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"I've got five minutes," says Peter Jacobsen from his hotel room in Irving, Tex. "I'm in here five minutes, then I'm out."

OK, Peter, we'll make this quick. You've taken a week off recently from playing the regular PGA golf tour to do two days of color commentary for ABC Sports at the Bryon Nelson Classic. You're boning up for the same assignment this week at the U.S. Open Golf Championship at the Baltusrol Golf Club in Springfield, N.J.

However, ABC says you're also going to play in the Open, similar to what John McEnroe did last year at Wimbledon. McEnroe played his tennis matches, then joined the NBC broadcast team in the announcers' booth. Can you do both?

"Playing always takes precedence," Jacobsen says. "If I qualify, I'll play, then when I'm finished, I'll go up in the booth."

Jacobsen, 39, known for his flip sense of humor and his comical impersonations of some of the game's top players--including Arnold Palmer, Tom Kite and Johnny Miller--has fun while he's playing, but takes his golf seriously. He won't be doing any stand-up routines from ABC's tower at the 18th green, at least not during the Open.

Jacobsen, who is married and has three children, signed a new contract with ABC Sports last January. After the U.S. Open, he's scheduled to do analysis at the British Open, the U.S. Senior Open, the Greater Milwaukee Open and the year-end Tour Championship.

His easy and personable delivery has worked well for him, as a commentator for both ABC's and NBC's coverage of "The Skins Game," at the Legends tournament for NBC and as a roving reporter at the Ryder Cup in 1989.

Before joining the PGA tour in 1977, Jacobsen was the then-Pacific 8 Conference champion while playing for the University of Oregon. He won his first tour event, the Buick Open, in 1980, and has four PGA wins, including the Bob Hope Chrysler Classic in 1990.

This year he is currently 66th on the money-leaders list, earning a little more than $115,000 in 10 tournaments.

"I do a lot of things," he says. "I just wrote a book ("Buried Lies: True Tales and Tall Stories From the PGA Tour," Putnam: $21.95), I'm doing some work for Nike and we still have the band, although we haven't performed in about three years."

The band is Jake Trout and the Flounders, a rock group Jacobsen founded with fellow golfers Mark Lye on guitar and Payne Stewart on harmonica.

He says switching from player to commentator is easy for him.

"I enjoy it," he says. "I've been doing TV for about eight years, off and on.

"I take a positive view of things. I like to point out the good things a player does, accentuate the positive. I'm not going to be the Rush Limbaugh of golf.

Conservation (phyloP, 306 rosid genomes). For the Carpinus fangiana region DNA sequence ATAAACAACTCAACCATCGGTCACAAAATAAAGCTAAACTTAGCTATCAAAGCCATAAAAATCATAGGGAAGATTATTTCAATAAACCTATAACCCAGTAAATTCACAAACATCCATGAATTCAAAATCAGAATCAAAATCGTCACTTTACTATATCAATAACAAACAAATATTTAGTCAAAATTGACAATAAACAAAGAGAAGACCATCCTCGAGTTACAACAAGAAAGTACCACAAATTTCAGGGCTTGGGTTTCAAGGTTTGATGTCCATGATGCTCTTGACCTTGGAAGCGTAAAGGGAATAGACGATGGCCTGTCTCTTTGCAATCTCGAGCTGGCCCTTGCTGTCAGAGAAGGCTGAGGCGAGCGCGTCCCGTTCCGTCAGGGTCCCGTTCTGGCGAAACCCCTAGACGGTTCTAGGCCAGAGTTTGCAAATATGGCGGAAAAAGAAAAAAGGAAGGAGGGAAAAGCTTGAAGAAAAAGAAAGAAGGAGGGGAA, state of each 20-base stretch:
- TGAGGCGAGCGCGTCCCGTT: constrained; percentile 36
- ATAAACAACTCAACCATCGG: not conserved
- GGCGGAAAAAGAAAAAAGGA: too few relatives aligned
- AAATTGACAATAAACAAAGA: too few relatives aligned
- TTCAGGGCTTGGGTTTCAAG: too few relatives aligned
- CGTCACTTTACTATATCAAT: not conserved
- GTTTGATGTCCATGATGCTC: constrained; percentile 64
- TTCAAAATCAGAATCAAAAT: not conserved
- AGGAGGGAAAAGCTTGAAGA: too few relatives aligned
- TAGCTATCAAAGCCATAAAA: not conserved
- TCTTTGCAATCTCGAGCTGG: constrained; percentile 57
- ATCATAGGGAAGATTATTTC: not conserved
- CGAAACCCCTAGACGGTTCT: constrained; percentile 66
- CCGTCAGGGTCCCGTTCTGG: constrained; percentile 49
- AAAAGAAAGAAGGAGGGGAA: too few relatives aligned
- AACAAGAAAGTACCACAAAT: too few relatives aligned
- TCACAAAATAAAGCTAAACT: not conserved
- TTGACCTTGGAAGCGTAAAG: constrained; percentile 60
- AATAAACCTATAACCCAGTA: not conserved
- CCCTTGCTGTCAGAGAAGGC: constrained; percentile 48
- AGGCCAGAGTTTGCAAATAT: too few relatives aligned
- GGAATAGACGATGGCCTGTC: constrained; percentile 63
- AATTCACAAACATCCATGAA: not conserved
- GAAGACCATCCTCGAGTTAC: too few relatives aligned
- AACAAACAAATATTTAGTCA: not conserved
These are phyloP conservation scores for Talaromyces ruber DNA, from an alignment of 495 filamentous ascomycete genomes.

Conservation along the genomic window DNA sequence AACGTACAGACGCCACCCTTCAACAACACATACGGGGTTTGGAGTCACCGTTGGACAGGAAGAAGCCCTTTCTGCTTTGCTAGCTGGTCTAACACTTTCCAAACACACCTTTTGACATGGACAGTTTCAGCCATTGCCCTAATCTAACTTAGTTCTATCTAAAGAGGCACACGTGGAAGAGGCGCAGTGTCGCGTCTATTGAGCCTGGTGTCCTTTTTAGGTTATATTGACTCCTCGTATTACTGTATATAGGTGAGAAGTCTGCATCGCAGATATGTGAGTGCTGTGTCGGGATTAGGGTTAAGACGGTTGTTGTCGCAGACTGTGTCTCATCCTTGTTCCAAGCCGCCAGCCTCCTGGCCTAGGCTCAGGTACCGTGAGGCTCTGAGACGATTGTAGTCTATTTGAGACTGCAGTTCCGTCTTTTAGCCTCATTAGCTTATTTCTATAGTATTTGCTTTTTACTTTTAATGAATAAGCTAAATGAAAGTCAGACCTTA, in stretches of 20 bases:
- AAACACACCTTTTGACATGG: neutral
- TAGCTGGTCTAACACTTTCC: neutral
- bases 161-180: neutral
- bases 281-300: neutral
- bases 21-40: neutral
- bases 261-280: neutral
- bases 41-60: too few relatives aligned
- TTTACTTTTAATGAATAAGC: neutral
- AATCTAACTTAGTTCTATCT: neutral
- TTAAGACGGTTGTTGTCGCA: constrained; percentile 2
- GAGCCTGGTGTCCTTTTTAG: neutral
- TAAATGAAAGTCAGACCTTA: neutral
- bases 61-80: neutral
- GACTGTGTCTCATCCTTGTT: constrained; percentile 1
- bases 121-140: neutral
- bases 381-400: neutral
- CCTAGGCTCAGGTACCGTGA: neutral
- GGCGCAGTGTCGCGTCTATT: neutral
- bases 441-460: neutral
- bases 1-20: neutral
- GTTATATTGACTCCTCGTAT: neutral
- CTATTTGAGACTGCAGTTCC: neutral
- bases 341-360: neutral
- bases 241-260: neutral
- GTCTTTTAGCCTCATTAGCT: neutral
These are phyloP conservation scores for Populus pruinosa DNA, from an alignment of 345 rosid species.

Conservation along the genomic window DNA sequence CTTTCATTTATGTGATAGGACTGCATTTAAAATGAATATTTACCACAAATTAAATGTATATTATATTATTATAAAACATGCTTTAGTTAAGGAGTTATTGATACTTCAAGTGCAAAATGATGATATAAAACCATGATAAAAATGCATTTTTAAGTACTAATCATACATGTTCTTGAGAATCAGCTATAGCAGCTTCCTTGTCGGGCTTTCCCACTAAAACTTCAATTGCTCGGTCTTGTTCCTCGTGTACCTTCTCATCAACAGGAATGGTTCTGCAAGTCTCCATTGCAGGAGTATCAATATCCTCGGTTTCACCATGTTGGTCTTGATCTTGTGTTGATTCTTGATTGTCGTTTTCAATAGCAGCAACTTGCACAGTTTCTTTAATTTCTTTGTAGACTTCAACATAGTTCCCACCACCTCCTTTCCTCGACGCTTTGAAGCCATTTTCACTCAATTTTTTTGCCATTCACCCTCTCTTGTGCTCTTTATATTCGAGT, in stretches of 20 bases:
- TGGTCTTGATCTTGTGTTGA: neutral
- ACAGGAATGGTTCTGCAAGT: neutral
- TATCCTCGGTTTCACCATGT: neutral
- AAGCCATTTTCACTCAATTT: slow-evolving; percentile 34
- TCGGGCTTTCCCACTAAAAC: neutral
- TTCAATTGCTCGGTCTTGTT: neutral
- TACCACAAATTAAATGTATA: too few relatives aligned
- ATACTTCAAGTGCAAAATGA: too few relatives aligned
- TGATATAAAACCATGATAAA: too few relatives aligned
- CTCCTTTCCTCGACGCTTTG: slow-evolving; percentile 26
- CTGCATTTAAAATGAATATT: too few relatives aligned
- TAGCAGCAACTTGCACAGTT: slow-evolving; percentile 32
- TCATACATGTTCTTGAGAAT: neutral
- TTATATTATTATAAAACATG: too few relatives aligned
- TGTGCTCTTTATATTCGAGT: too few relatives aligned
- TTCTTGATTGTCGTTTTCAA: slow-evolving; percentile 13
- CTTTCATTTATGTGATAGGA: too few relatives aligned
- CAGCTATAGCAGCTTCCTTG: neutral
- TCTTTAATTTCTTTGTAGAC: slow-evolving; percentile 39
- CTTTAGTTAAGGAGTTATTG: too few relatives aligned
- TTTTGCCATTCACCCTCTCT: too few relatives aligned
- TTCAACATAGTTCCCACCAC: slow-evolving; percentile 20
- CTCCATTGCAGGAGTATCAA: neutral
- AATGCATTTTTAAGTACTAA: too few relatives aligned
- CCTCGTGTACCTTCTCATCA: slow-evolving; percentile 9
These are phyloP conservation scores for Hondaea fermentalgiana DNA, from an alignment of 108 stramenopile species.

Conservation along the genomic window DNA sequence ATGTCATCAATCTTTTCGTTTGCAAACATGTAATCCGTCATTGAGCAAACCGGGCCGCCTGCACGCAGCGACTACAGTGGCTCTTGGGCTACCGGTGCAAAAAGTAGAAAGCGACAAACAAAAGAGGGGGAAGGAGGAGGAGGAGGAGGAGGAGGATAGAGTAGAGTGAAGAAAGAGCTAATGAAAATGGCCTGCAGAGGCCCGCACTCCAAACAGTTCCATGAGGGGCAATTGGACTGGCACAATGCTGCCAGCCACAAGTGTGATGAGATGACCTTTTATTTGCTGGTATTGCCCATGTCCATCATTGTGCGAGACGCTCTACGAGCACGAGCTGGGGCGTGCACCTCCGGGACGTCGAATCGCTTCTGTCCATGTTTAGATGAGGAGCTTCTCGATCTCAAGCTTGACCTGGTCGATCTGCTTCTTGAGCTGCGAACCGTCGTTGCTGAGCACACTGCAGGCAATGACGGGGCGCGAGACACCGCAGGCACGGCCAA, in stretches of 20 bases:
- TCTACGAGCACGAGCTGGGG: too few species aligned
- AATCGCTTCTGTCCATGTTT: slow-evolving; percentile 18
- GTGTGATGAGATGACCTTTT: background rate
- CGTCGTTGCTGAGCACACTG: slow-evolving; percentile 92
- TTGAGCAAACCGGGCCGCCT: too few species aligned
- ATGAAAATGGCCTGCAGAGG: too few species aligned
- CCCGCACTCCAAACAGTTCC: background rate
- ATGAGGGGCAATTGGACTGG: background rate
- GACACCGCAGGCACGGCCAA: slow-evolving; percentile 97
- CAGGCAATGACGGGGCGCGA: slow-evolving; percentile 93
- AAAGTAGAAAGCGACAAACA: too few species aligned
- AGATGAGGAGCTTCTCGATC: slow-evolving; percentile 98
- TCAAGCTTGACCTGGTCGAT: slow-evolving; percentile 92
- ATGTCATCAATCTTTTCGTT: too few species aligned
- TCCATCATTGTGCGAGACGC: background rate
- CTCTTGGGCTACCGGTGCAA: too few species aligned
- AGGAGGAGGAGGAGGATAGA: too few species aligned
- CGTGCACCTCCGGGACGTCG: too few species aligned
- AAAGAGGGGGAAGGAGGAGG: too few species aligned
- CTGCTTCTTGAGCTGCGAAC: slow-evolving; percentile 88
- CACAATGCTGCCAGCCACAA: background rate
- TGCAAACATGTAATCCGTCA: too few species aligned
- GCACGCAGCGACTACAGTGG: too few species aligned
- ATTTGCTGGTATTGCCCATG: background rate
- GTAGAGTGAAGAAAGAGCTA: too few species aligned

"Print journalists look for negative things because it fuels articles for their paper."

This will be the fourth time the U.S. Open has been played on the Lower Course at the Baltusrol Golf Club. Located in the countryside near Springfield, it is ranked among the top 30 in Golf Digest's list of America's 100 greatest courses.

"Baltusrol is one of the great golf courses," Jacobsen says. "The USGA (United States Golf Assn.) has a knack of picking the great course for the Open. It's a very demanding course.

"Driving is my strength. I'm very long off the tee. The No. 1 criteria is to keep the ball in play.

"In some Opens, players have to worry about the rough or keeping the ball in the fairway. At Baltusrol, players who can use the driver will have the advantage."

Baltusrol is famous for its length--7,152 yards. On the front nine, four of the seven par 4 holes are more than 460 yards long. The back nine is tougher yet, capped by two par 5s--the monstrous 630-yard 17th hole, which has never been reached in two shots in Open play, and the 542-yard No. 18, whose fairway runs downhill from the tee, then uphill to the green.

Jack Nicklaus has won two of the four U.S. Opens played at Baltusrol's Lower Course. In 1967, he beat Arnold Palmer, shooting a record score of 285, which broke Ben Hogan's old Open mark of 286.

In 1980, Nicklaus was paired with Isao Aoki in all four rounds of the Championship. He defeated the Japanese star for his fourth U.S. Open victory and set a 72-hole record of 272 in the process.

Coincidentally, the 1980 tournament was Jacobsen's first appearance in a U.S. Open and he finished a respectable 20th.

This will be the 28th consecutive year that ABC has broadcast the U.S. Open. Jacobsen will join Brent Musberger, who will describe the play along with Jim McKay, and other analysts including Peter Alliss of the BBC, Steve Melnyk, Jack Whitaker, Jerry Pate and Judy Rankin.

The interview over, Jacobsen was gone. It lasted a little longer than five minutes but not as long as it takes to play No. 17 at Baltusrol.

ABC will air the final two rounds of the U.S. Open Golf Championship Saturday and next Sunday at 10:30 a.m. , with highlights at 11:35 p.m. Thursday and Friday.

ESPN will broadcast the first two rounds Thursday and Friday beginning at 7:30 a.m.

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